One of the best known plazas or open spaces is Jardín de la Unión (map), on the south side of San Diego Church. The garden is filled with carefully pruned Indian laurels and, in addition to the church, is surrounded by small cafes, restaurants, and Juárez Theater. It occupies a triangular space that originally was the church atrium.

The Juárez Theater (Teatro Juárez, map) is located across from the San Diego Church in the city’s downtown. It is one of the main venues of the Cervantino Festival.

Church of San Cayetano (map). Built from 1765-1788 with funding from the rich silver mines, this is considered to be one of the best examples of Mexican Churrigueresque architecture. Particularly noteworthy are the finely-carved, elaborate altars covered in gold leaf.


  • El Barretero Runs west-east, southeast of the city and connecting the neighborhood near Presa de la Olla.
  • La Galereña Runs north-south, south of the city and is an exit of the city.
  • El Minero Runs east-west, in Centro.
  • Tunel Noroeste Ponciano Aguilar Runs east to west, northeast of the city.
  • Tunel de los Angeles Runs west to east, south of the city and is an exit of the city.
  • Santa Fe Runs east to west, northwest of the city.
  • Miguel Hidalgo The longest of all tunnels. Runs west to east, across the city.
  • Tamazuca The only two-way tunnel and the shortest also. Runs north to south and vice versa, west of the city.

Semana Santa (Holy Week). The week preceding Easter, usually March or April. Easter is considered to be the most important religious holiday here, and commences with celebrations honoring Viernes de Dolores (Our Lady of Sorrows) on the final Friday of Lent. On Viernes Santo (Good Friday) at midday the Passion of the Christ is reenacted in front of the basilica, and in the evening the Procesíon de Silencio (Silent Procession) winds through the streets. Many tourists visit from other parts of Mexico at this time, and room rates are generally double.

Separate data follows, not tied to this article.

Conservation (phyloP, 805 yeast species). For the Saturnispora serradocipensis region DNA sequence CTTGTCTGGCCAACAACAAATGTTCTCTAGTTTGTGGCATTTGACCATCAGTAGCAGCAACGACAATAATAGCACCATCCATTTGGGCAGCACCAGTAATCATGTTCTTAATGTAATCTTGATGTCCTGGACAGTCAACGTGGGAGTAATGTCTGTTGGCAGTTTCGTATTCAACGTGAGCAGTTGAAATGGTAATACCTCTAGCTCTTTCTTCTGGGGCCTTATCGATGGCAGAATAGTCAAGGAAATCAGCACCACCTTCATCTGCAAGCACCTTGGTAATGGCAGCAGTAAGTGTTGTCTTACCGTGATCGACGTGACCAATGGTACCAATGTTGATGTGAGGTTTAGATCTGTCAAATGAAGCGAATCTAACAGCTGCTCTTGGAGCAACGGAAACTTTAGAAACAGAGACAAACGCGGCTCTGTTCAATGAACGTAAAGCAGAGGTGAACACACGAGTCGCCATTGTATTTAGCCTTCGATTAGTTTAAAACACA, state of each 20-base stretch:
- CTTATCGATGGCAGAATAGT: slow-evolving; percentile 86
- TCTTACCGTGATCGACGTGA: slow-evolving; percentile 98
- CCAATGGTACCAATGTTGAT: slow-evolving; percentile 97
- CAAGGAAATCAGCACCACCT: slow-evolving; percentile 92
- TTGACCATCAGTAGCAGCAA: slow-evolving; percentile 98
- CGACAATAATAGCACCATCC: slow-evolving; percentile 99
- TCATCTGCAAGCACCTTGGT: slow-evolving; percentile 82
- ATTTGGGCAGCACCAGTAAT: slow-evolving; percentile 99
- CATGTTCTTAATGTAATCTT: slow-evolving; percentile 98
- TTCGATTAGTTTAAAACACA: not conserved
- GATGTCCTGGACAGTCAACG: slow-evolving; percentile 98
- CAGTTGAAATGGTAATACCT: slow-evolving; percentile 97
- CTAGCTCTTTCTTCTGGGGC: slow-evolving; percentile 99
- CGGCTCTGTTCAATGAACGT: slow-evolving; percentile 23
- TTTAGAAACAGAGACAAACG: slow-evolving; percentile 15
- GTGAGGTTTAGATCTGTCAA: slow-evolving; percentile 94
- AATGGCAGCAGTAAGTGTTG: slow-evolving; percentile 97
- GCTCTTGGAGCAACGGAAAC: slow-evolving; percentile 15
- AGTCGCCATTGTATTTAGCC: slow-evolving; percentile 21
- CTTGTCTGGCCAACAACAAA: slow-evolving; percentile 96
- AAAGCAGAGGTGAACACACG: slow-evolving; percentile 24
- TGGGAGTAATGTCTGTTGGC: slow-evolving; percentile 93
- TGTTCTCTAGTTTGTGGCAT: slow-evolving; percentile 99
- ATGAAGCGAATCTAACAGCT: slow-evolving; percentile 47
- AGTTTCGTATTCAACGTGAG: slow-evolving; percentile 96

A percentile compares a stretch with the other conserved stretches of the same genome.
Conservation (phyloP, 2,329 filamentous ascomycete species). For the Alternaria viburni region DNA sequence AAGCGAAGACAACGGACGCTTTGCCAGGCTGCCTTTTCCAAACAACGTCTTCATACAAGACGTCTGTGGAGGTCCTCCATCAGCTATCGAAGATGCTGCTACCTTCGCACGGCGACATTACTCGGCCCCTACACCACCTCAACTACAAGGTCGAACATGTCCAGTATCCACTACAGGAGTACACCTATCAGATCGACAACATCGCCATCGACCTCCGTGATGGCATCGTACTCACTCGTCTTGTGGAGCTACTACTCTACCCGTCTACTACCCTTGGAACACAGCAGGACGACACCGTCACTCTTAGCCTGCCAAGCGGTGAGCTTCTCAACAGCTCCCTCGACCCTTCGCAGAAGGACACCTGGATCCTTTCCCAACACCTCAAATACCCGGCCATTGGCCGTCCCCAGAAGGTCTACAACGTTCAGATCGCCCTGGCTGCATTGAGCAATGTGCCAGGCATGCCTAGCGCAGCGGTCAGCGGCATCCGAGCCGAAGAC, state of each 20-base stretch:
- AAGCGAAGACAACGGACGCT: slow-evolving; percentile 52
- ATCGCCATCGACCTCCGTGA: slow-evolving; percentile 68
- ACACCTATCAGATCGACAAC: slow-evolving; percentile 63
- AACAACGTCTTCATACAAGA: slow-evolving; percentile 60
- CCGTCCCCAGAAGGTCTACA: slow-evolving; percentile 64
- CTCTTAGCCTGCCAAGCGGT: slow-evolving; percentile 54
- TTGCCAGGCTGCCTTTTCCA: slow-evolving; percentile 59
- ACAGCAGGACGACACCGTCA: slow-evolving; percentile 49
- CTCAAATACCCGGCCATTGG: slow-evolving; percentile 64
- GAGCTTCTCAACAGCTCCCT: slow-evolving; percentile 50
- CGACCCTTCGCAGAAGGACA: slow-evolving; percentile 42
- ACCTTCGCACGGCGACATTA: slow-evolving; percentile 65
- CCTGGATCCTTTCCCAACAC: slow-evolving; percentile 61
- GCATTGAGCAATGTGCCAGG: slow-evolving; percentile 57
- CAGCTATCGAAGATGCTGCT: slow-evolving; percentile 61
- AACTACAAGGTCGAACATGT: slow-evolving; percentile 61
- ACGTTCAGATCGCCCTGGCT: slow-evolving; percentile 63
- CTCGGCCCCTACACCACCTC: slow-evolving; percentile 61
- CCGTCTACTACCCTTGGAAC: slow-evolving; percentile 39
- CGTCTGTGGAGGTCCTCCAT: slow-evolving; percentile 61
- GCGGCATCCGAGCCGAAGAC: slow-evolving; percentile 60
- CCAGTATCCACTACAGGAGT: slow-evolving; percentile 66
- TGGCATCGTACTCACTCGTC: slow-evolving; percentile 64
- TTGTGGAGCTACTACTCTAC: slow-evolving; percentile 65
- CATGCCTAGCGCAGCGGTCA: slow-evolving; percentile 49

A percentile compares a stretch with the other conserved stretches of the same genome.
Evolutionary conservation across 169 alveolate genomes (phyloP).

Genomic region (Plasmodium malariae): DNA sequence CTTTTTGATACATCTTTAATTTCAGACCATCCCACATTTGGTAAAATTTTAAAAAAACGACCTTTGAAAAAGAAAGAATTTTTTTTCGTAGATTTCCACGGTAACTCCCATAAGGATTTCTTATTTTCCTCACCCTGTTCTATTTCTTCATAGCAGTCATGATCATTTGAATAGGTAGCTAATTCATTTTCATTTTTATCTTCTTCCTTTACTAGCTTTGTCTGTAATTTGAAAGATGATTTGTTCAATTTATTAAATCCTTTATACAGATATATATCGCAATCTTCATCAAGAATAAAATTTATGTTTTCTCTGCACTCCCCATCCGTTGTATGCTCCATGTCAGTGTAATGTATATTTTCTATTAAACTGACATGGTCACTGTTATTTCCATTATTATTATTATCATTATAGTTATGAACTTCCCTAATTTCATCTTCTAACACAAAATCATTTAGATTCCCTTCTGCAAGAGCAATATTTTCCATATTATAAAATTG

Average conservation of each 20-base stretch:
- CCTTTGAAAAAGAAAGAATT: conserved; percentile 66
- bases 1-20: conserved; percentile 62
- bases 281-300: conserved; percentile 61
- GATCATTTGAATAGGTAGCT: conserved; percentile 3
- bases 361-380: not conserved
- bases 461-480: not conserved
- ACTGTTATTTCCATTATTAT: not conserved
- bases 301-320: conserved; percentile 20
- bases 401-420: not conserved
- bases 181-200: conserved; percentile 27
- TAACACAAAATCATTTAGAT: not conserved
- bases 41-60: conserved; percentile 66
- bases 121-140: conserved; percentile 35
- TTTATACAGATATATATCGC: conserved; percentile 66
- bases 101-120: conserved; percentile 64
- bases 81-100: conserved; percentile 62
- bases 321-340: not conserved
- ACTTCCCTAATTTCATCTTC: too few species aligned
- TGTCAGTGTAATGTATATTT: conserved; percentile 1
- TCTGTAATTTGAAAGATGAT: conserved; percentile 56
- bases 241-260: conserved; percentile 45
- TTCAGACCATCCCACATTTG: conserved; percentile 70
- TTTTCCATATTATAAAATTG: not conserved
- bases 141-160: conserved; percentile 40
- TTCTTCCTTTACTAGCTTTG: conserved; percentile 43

Public transport

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Buses, called urbanos, are operated by the Sistema Coordinado de Transporte de Guanajuato, and run from 07:00-22:00. There is no schedule or route map; destinations are marked or painted on the windshield. In general buses heading from east to west travel above ground along Avenida Benito Juarez, while buses heading in the opposite direction travel underground in Túnel Miguel Hidalgo. A number of stairways descending from the street lead to underground bus stops and are safe to use.

 BUS >   Primera + ClickBus. If traveling by bus, be sure to take the express (first class) buses (directo, sin escalas, primera clase), if available. First class buses travel over longer distances between cities use toll freeways where available. Other buses such as the second class (economico, ordinario, local) buses may be very similar to first class only they travel along secondary highways through cities, towns and villages and stop anywhere along the road on request.

 RAIL >   Amtrak (San Diego, Yuma, Del Rio и El Paso). The only available passenger train is the Chihuahua al Pacific Railway (CHEPE) operated by Ferromex between Los Mochis and the city of Chihuahua, through the Copper Canyon. (*Rail transport in Mexico)